- Intergovernmental discussions that create mechanisms / interventions for residents in areas zoned solely for single-family residences that include direct support contacts when a family / individual evidences a medical emergency occurs that require them to temporarily leave their residence. However, those mechanisms / interventions would not controvert existing single-family housing zoning ordinances.
- In compliance with local, state, and federal laws, property owners of a residence in an area zoned for short-term rentals who wish to use their home for that purpose would be required to:
- Complete and acquire a specific license to operate as a short-term rental business.
- Present evidence of an on-going subscription to a service, such as a service provided by Airbnb, which conducts background checks on United States-based guests and hosts. These background checks are performed through public state databases and county criminal records, as well as state and national sex offender registries for criminal convictions and sex offender registrations.
- Comply with maximum occupancy limits in line with the federal Department of Housing and Urban Development 's Fair Housing Act. That act indicates short- term rental occupancy should not exceed a limit of two people per bedroom in rental units.
- Pay a substantive annual permit fee and per rental day fee that, at minimum, offsets additional village expenses such as the special short term rental supervisory force, criminal background checks, additional overnight parking enforcement, and enforcement of a fine structure for owners to share with short term renters prior to offering a rental contract. Note: Consequences for renters who commit criminal offenses already exist.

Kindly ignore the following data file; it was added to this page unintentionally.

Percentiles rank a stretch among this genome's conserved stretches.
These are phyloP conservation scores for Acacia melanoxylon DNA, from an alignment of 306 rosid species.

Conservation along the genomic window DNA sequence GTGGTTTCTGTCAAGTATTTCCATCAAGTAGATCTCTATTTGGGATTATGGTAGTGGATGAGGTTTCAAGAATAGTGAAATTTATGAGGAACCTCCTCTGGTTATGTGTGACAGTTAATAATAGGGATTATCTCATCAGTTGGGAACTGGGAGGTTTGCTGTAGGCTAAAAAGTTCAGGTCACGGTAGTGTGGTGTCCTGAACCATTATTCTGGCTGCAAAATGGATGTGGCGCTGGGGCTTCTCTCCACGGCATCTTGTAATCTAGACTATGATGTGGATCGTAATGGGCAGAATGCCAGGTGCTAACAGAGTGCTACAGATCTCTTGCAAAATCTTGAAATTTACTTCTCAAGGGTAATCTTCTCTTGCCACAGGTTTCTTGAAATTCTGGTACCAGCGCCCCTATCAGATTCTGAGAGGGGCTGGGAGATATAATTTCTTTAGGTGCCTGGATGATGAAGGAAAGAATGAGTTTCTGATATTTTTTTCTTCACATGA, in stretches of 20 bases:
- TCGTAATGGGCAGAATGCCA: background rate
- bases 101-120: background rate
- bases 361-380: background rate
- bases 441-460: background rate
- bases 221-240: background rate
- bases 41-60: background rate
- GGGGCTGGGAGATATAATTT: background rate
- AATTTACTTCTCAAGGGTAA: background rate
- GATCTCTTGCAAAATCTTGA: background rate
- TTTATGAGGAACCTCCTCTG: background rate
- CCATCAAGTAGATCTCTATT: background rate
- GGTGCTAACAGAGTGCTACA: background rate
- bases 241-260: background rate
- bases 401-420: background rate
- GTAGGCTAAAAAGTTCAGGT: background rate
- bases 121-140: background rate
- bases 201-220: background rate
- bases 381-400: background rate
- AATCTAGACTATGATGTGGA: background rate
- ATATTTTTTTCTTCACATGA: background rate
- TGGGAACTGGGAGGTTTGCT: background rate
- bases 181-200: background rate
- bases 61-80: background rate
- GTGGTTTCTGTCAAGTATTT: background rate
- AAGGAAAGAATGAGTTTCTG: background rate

- Present proof of a minimum $1,000,000 liability insurance for any owner using their residence as a short-term rental location.
- Require a minimum of 72 hour stay for any short-term rental

I was born in Oak Park, but I grew up in another nearby community. As an adult, I bought my first home, a single-family residence, in south Oak Park because I believed Oak Park to be a diverse place to raise a family in safety and a place where our family could do more than own property. In Oak Park, we could become part of the fabric of the community. As I approach age 70, those beliefs continue, and they underpin my position regarding a proposed a short-term rental ordinance.

Sincerely,
Jim Gates
939 North Marion

Submitted by Barbara Hunt on

Over the course of several years, our neighborhood has been dealing with many issues related to a house listed for short-term rental. Issues include garbage overflowing and being tossed around garbage cans, large groups of people gathering in and around the house, and loud music and conversation.

I have used AirBnb rentals and find them a good alternative to hotels. I have always been hosted by individuals who are responsive and provide a good experience.

Unfortunately, the house is question is hosted by someone not living on/near the house. There seems to be little or no control over the house and what is happening inside.

I feel hosts need to assume appropriate responsibility for the house and those staying there. They should make a greater effort to be better neighbors. Those of us who have lived in our homes before Airbnbs became popular should be respected so that our neighborhoods can continue to be places in which we want to live.

Perhaps increasing fees for hosts may not be the answer. Perhaps the village should track viable complaints against the home owners/hosts. At some point, enough should be enough. The rights of many residents in the neighborhoods should outweigh those of an individual home owner.